>>>> ebtables, iptables and ip6tables (IPv6 support!).
>>>>
>>>> Using a XML definition you can create a filter and than use this filter
>>>> for a interface.
>>>>
>>>> I created a simple setup to test:
>>>> - Can I prevent MAC spoofing?
>>>> - Can I prevent IP spoofing?
>>>> - Can I reload a filter without stopping my VM
>>>>
>>>> All the questions were answered by "Yes", so I figured it was useful to
>>>> share this information.
>>>>
>>>> On my laptop running Ubuntu 14.04 and libvirt 1.2.2 I created two VMs:
>>>> - One NIC with NAT for Internet access (no filter)
>>>> - One NIC on a isolated bridge
>>>>
>>>> On the second NIC I assigned 192.168.100.1 and .2.
>>>>
>>>> VM network_filter_1 got a filter assigned:
>>>>
>>>>    <interface type='network'>
>>>>      <mac address='52:54:00:c1:b9:5b'/>
>>>>      <source network='filternetwork'/>
>>>>      <model type='virtio'/>
>>>>      <filterref filter='network_filter_1'/>
>>>>    </interface>
>>>>
>>>> I created a filter called 'network_filter_1'
>>>>
>>>> <filter name='network_filter_1' chain='ipv4'>
>>>>  <uuid>64b80046-9a9d-40c2-8782-ed5878146262</uuid>
>>>>
>>>>  <rule action='drop' direction='out'>
>>>>    <mac match='no' srcmacaddr='52:54:00:c1:b9:5b'/>
>>>>  </rule>
>>>>
>>>>  <rule action='drop' direction='out'>
>>>>    <ip match='no' srcipaddr='192.168.100.1'/>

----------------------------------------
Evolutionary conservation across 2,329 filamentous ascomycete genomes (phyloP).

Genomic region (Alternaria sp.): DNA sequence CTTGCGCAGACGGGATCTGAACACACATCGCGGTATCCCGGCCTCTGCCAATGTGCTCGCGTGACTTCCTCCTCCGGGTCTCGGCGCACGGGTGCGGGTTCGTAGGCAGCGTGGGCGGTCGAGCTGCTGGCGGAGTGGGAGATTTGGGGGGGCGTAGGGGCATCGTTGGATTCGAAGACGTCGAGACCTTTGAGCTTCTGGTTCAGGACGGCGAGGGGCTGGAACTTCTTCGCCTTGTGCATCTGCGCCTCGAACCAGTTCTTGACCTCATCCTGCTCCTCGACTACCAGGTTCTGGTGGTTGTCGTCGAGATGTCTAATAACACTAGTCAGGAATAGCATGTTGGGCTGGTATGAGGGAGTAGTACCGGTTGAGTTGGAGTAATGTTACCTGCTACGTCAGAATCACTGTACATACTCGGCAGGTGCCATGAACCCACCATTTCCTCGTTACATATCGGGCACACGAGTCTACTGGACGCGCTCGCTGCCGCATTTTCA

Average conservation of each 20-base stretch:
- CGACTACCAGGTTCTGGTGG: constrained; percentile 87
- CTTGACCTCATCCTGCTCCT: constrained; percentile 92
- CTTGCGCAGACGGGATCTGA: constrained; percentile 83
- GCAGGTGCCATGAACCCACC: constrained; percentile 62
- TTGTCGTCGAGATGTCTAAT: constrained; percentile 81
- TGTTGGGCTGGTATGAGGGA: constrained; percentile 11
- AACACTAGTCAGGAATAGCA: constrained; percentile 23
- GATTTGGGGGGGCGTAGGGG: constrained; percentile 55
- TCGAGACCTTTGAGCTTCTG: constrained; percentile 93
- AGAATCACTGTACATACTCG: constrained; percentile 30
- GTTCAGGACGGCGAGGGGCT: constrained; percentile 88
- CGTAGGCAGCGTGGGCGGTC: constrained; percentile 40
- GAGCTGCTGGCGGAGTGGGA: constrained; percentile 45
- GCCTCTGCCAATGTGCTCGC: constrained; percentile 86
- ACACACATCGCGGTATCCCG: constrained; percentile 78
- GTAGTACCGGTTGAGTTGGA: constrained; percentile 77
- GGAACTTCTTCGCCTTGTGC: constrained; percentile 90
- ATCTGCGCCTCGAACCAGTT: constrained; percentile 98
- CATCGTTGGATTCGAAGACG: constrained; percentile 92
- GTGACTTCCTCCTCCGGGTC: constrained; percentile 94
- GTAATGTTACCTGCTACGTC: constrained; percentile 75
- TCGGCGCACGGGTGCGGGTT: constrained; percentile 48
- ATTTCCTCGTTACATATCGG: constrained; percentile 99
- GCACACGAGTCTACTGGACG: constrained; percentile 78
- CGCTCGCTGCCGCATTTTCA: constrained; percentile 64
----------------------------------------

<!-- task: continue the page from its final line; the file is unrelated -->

>>>>  </rule>
>>>>
>>>>  <rule action='accept' direction='in'>
>>>>    <tcp dstportstart='22'/>
>>>>  </rule>
>>>>
>>>>  <rule action='accept' direction='in'>
>>>>    <tcp dstportstart='80'/>
>>>>  </rule>
>>>>
>>>>  <rule action='accept' direction='in'>
>>>>    <tcp dstportstart='443'/>
>>>>  </rule>
>>>>
>>>>  <rule action='drop' direction='in'>
>>>>    <all/>
>>>>  </rule>
>>>> </filter>
>>>>
>>>> libvirt can auto-detect the MAC and IP, but since we already know that
>>>> information I didn't think I needed to test that.
>>>>
>>>> $ virsh nwfilter-define filter.xml
>>>> $ virsh define network_filter_1.xml
>>>> $ virsh start network_filter_1
>>>>
>>>> The result was simple. Using any different IP then 192.168.100.1 failed
>>>> and connections to ports not being 22, 80 or 443 failed.
>>>>
>>>> Changes to filters were simple as well. Edit filter.xml and run:
>>>>
>>>> $ virsh nwfilter-define filter.xml
>>>>
>>>> Those changes were applied without stopping the VM. Done within 1 second.
>>>>
>>>> I think it is worth the effort to use this instead of using
>>>> 'security_group.py'.
>>>>
>>>> On KVM we can always perform MAC address filtering and when security
>>>> grouping in shared or basic networking is used we can use libvirt to
>>>> filter all the traffic.
>>>>
>>>> Less code we have to maintain and I prefer using libvirt over our custom
>>>> Python code.
>>>>
>>>> This is not a functional spec yet, but I just wanted to get this
>>>> information out there and share what I found.
>>>>
>>>> Looking at the libvirt docs I can't find anything which it can't do
>>>> which our security groups currently can. It already fully supports IPv6
>>>> which we don't.
>>>>
>>>> CloudStack would only need to generate the proper XML documents and
>>>> that's all.
>>>>
>>>> Wido
>>>>
>>>> [0]: https://issues.apache.org/jira/browse/CLOUDSTACK-1164
>>>> [1]: http://libvirt.org/formatnwfilter.html